Syria ‘cessation’ cements new status quo on the ground


Erika Solomon in Beirut – Financial Times – 8 March 2016 – After little more than a week the “cessation of hostilities” in Syria has slowed the bloodshed but maintained a patchwork of battle zones across the country — a new status quo that may do little to end the conflict, but will probably be enough for a US administration keen to push for a settlement and avoid further entanglement.

For Syria’s opposition, which launched the 2011 revolt against President Bashar al-Assad’s rule, the overall situation is still an improvement on conditions before the ceasefire. There has been a marked drop in violence in some parts of their territory — such as the southern regions held by rebels close to Jordan and Saudi Arabia.

But the High Negotiations Committee (HNC), which represents the opposition at peace talks in Geneva, argues conditions are not good enough to guarantee it will return to negotiations this month.Other regions — like northern Syria, where radical Islamist forces dominate the uprising — remain a war zone with daily clashes and air strikes by the regime and its patron Russia. This will do little to end a haemorrhaging refugee crisis that has kept Syrians fleeing toward European shores.

“This is not cessation of hostilities. It’s a ‘reduction of hostilities’,” said analyst Emile Hokayem of the International Institute for Strategic Studies, who is very critical of the US efforts in Syria. “It’s going to create a very unequal Syria where some loyalist areas get rewarded and some opposition areas struggle to survive.”

Before the ceasefire began, at least 70,000 people were camped out along the frontier with Turkey, which has so far kept its crossings sealed, partly due to European pressure. Activists say thousands more have fled to the borders even since the ceasefire as Mr Assad pushes an offensive in the north-west.

The US has burnt its regional and local allies. When the uprising flares again, be prepared for a monster worse than Isis

– Emile Hokayem, International Institute for Strategic Studies

“Actually in the western countryside of Idlib, the fighting hasn’t slowed, it’s increased,” said activist Tareq Abdelhaq. “There has been shelling night and day . . . I believe tens of thousands of people have moved to the border.”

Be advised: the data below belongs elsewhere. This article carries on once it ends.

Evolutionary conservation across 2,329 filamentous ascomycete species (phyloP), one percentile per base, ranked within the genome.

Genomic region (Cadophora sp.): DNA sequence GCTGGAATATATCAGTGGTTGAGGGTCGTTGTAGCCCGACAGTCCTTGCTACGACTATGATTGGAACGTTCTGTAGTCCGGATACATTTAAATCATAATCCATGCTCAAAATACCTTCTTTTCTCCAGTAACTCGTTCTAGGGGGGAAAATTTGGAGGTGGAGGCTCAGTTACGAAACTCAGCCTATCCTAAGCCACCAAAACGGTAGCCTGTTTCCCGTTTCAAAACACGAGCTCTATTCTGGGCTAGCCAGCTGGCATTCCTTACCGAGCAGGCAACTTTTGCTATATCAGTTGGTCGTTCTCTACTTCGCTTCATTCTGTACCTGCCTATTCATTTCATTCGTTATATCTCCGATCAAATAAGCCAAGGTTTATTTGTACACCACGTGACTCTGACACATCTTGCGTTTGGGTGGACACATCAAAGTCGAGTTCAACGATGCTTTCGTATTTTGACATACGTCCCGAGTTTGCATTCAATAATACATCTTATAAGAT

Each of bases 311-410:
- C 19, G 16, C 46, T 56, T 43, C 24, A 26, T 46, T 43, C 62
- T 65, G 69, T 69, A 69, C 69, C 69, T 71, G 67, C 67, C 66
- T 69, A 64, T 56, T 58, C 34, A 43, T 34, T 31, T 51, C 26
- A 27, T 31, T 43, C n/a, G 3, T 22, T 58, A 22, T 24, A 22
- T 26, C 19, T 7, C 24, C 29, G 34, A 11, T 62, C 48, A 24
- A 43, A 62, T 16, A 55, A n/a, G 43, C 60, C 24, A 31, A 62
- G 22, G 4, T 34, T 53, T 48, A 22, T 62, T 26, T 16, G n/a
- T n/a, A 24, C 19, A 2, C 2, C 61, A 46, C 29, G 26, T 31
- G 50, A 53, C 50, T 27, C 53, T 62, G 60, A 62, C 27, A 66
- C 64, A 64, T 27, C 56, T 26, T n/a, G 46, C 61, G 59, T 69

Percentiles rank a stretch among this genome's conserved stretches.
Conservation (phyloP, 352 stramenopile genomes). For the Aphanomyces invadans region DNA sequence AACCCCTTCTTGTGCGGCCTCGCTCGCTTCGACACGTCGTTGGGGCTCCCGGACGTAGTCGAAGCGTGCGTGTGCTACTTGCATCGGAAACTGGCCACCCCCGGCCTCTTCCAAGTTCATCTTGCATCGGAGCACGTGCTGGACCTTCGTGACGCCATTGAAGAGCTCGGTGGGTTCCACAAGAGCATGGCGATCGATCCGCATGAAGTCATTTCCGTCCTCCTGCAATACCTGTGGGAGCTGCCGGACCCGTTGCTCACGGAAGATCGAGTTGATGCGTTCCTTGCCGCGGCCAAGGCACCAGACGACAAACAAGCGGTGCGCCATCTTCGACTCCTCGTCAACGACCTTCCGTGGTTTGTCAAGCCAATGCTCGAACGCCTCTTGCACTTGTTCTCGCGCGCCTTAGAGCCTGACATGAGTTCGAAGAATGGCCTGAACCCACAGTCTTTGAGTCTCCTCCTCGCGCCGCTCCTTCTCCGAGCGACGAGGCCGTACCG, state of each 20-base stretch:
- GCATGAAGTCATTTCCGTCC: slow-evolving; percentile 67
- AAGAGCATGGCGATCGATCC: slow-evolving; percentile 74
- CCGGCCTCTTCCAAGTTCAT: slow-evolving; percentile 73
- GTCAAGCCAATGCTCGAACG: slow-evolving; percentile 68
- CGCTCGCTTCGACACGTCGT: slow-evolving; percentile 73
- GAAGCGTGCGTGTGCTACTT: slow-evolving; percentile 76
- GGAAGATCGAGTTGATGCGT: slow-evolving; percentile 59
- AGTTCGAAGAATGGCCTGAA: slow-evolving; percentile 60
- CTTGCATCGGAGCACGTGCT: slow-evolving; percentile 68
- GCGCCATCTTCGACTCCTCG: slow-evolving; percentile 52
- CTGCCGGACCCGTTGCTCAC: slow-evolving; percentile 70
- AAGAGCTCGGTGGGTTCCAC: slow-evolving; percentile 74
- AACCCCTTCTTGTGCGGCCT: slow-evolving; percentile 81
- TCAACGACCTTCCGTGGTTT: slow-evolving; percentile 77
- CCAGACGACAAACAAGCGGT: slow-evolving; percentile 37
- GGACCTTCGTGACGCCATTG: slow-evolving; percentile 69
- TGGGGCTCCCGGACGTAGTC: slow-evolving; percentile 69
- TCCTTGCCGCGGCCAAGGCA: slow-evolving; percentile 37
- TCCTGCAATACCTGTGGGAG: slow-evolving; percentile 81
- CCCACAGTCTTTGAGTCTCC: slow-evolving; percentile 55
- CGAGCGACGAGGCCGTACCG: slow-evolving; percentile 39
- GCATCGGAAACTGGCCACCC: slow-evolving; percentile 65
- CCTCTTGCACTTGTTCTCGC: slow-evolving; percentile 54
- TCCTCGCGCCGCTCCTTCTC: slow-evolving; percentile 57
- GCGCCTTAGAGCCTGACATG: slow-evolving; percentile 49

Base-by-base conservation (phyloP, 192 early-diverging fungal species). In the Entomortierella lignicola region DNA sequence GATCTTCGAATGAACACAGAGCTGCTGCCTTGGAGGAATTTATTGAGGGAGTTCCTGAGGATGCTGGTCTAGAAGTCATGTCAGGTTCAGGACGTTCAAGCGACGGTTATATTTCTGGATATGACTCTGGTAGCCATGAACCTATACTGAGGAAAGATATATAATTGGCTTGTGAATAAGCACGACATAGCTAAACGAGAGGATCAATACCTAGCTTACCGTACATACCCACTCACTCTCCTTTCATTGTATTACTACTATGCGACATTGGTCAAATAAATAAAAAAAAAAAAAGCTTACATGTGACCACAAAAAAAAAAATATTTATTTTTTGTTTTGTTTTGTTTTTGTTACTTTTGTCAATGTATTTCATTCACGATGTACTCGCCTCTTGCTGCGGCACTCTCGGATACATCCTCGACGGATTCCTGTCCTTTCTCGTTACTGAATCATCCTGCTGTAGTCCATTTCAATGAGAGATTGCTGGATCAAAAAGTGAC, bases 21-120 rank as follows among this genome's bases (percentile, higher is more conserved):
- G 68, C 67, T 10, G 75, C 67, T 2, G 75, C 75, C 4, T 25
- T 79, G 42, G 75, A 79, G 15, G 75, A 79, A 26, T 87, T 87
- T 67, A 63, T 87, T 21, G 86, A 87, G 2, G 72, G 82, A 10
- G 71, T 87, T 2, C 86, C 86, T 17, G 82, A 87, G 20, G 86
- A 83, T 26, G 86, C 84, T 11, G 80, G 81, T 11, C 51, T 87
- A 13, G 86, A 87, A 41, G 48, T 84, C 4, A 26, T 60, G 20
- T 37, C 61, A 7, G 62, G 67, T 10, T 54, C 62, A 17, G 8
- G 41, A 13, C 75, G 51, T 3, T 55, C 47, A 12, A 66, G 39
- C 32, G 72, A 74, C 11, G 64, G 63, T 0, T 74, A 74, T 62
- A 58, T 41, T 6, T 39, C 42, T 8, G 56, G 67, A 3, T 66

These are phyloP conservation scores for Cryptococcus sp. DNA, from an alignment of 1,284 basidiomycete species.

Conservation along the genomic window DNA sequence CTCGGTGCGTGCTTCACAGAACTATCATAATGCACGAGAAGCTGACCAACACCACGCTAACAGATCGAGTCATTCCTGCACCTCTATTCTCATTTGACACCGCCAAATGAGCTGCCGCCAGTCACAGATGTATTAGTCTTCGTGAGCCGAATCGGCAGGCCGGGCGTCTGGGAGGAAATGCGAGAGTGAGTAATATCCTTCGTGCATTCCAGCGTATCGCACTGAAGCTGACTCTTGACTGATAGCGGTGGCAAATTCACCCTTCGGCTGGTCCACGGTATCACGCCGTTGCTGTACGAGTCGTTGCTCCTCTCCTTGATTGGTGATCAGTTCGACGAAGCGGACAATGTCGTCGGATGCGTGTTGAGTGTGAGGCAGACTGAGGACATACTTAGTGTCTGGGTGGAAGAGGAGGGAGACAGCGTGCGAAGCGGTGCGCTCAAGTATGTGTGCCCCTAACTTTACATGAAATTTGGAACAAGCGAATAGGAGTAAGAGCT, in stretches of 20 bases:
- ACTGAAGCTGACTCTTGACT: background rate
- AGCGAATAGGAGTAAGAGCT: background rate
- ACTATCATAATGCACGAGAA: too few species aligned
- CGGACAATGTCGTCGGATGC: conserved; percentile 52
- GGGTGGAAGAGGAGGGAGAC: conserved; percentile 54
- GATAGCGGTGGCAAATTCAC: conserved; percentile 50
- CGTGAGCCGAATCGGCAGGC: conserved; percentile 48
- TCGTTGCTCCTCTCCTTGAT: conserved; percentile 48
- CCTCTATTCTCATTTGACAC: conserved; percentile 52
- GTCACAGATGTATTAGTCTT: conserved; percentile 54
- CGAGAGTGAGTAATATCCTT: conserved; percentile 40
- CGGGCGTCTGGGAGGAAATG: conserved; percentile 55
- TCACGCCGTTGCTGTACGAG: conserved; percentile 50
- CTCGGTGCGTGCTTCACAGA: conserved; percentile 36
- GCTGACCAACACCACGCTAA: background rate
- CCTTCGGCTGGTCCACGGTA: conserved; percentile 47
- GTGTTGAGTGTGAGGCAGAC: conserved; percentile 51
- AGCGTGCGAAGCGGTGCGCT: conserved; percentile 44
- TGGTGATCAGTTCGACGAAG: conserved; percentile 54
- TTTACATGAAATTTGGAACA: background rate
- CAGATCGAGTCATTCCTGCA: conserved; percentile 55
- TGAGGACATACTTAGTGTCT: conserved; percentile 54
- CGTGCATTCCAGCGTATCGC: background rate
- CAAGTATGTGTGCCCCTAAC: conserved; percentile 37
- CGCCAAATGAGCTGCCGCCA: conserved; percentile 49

The Syrian Observatory for Human Rights says that 135 people were killed during the first week of the ceasefire, 32 of them civilians.

The US-Russia brokered ceasefire aims to halt violence and stop territorial advances between Syria’s warring parties — but allows for targeting the jihadi force Isis and al-Qaeda’s Syria branch, Jabhat al-Nusra.

Even as rebels claim that US-backed groups signed on to the ceasefire are getting hit, Mr Assad and Russia can legitimately claim their attacks are aimed at Nusra fighters, spread across rebel territory.

Syria pre and post ceasefire airstrikes

Critics say this reveals the failure of the monitoring system, which still remains unclear. Washington prepared a “call-centre” to report violations — but media reports suggest it did not have enough Arabic speaking staff who could understand callers.

For Russia, there may be little interest in differentiating between the groups. “They have no interest in asking all these Islamist rebels what particular shade of grey they are,” said a regional diplomat close to Moscow. “For both Russia and the US, this is just about keeping a clean-shaven face — creating a nice exterior for what inside is still a mess.”

Washington has little reason to challenge the ceasefire, he argued, saying it had essentially handed the country to Moscow. Opposition groups backed by the US are increasingly bitter that Washington has no appetite to increase involvement on their behalf — limiting its role to rooting out Isis militants holding the country’s east.

“America’s priority is to stay out of Syria at any cost,” said an opposition figure involved in talks with western diplomats, who asked not to be identified. “The problem with this ceasefire is the risk of creating a new norm that western officials justify by saying ‘well, at least there’s a ceasefire’.”

Some opposition figures, like Observatory head Rami Abdelrahman, still support the ceasefire because they hope it will be enough to get Syria’s warring sides back to Geneva, where peace talks collapsed last month as a Russian-backed government offensive pummeled rebel areas in northern Aleppo.

News, comment and analysis about the conflict that has killed thousands and displaced millions“The ceasefire is like putting Syria on a boat,” he said. “The waves right now are rough, but it’s better than letting the boat sink.”

The specific areas targeted by Mr Assad and Russian air cover suggest the regime is continuing offensives in strategic areas. It appears to be focused on cutting supply lines in northern Syria and keeping up pressure on the opposition near its seat of power in Damascus. In central Syria, opposition activists say the goal seems to be to split rebels in Homs and Hama, which could effectively impose a siege on the remaining rebel pockets in a largely regime-controlled region.

Rebel leaders warn that if regime advances wipe out their territory, they will change to guerrilla warfare. “It won’t be over, but maybe it will become like Vietnam,” said Bassam Haj Mustafa of the Nour al-Din al-Zinki brigades. “We will dig down underground, but we will hang on.”

This presents a problem for Washington: As it loses the trust of the opposition and its regional backers such as Turkey and the Gulf, it could lose the ability to deliver them to talks that can end the country’s war.“The US has burnt its regional and local allies,” Mr Hokayem said. “When the uprising flares again, be prepared for a monster worse than Isis.”

Additional reporting by Noam Raydan in Beirut